PokerStars will leave the Australian online poker market in September

  • PokerStars is not the only online poker provider to have left the country’s market in recent weeks
  • A new bill has been devised that will class unregulated poker as illegal, prompting many operators to take their services elsewhere

In April this year, Australia confirmed that it would be banning online credit betting across its country’s Internet gambling sites.

Now, online poker giant, PokerStars has announced to its Australian market that it will no longer be offering its services in the country as of mid-September this year. This news follows the approval of 2016’s Interactive Gambling Amendment Bill.

The firm has not yet given a date for its departure from the Australian market, but it has reassured the country’s poker players that their funds will be stored safely until then and can be withdrawn at any point. They are, however, being urged to do so sooner rather than later.

pokerstars australia

PokerStars is also asking its 130,000 users to open any unopened Stars Rewards Chests and to use up their remaining Star Coins and tournament tickets.

It is believed that the company will be leaving the Australian gambling market to comply with the country’s regulations, but that it would be keeping an eye out for any opportunities that may arise to re-enter it legally.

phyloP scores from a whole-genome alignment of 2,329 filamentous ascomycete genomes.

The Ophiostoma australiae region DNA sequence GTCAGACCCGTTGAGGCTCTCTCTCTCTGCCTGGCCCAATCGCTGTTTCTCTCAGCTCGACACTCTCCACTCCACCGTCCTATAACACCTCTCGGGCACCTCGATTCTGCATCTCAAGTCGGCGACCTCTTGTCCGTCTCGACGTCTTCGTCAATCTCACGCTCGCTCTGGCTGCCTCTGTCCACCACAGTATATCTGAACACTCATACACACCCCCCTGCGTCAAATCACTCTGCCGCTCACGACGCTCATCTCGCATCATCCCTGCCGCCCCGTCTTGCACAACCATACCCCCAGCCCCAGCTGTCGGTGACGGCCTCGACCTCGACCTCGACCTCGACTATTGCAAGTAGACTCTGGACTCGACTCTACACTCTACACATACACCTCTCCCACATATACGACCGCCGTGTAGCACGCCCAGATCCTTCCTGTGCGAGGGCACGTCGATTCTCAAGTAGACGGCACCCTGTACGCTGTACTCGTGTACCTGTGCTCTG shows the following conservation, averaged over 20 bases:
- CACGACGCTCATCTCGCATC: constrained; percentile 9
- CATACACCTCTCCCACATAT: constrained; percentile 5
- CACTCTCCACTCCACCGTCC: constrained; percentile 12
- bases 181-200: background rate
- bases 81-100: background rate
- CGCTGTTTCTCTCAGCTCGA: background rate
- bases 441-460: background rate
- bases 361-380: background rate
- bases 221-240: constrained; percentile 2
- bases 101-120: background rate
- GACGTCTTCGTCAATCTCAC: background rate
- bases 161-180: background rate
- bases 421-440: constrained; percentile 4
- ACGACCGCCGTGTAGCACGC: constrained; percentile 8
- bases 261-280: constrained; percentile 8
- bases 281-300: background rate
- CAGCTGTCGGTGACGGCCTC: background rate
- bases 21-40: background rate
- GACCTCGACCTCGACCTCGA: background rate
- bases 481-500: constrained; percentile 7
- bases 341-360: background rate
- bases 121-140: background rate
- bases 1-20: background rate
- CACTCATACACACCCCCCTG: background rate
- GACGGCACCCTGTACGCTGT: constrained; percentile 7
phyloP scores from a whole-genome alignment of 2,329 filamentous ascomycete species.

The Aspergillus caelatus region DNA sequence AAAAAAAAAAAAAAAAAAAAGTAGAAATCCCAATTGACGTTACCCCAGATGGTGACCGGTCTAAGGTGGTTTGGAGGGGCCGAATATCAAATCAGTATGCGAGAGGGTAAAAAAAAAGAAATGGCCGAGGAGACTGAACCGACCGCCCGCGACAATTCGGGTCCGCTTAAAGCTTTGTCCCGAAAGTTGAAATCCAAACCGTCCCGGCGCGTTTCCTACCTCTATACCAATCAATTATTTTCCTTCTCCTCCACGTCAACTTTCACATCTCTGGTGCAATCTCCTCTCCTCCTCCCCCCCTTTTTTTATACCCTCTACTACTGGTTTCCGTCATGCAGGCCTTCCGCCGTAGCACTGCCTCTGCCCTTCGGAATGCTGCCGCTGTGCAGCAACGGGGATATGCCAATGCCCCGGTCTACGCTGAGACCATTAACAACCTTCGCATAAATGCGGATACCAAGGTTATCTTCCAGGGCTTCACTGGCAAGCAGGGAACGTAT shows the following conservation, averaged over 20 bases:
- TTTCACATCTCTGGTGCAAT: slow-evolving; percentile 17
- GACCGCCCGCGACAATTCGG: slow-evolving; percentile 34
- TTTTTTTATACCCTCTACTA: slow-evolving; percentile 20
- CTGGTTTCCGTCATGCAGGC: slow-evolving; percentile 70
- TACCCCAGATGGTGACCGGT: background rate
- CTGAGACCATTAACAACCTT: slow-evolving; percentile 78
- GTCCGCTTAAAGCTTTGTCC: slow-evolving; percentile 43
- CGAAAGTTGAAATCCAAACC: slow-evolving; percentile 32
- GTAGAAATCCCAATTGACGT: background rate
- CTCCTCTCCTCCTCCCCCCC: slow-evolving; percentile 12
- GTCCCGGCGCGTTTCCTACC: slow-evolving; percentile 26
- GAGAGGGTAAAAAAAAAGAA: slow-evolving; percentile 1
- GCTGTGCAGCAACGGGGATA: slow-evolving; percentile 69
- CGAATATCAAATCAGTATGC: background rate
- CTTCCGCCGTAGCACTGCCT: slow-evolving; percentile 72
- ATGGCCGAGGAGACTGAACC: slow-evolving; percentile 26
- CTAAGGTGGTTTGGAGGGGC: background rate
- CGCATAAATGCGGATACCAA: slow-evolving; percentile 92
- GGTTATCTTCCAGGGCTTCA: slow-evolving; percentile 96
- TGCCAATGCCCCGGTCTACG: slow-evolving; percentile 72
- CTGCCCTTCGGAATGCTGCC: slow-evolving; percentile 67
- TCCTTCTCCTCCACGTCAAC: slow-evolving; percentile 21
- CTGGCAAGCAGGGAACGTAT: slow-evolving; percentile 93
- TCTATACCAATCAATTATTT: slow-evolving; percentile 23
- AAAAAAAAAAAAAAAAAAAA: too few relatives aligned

This move makes PokerStars the latest in a string of other exits from the market – including the likes of 888poker and 32Red – all of which have occurred because of the upcoming regulatory crackdown.

A changing market

The aforementioned Interactive Gambling Amendment Bill 2016 became known to Australia’s government in the latter months of last year, and it was supposedly designed as a revision of the country’s 2001 gambling law.

The amendments laid out under this new bill would see more clarity added in the section that defines what is and is not legal (in gambling terms) in Australia. The bill would also mean that unlicensed online gambling products and services, such as a poker, are defined as illegal.

Interestingly, though, neither the 2001 bill nor the 2016 revision includes information on how an interested operator might apply for a license.

The current climate

When this crackdown began and online poker providers first began to flee the Australian market, many international operators – including Ignition Poker and Intertops Poker – began to allow players in Australia to access their services and play poker on those sites instead.

Things are therefore moving fast, and at present, the new bill has been voted on in the Australian Parliament’s House of Representatives and is awaiting review, any final revisions, and the deciding vote.

For many months, many of Australia’s online poker players attempted to save the game from its impending ban. But last week, lawmakers in the Senate voted on the revised bill and it was revealed that poker would be included in the illegal games category after all.

The bill is expected to come into force in the next few weeks, but for PokerStars, it’s not all bad news; recent reports suggest that the operator makes more money from other ventures than poker, anyway.

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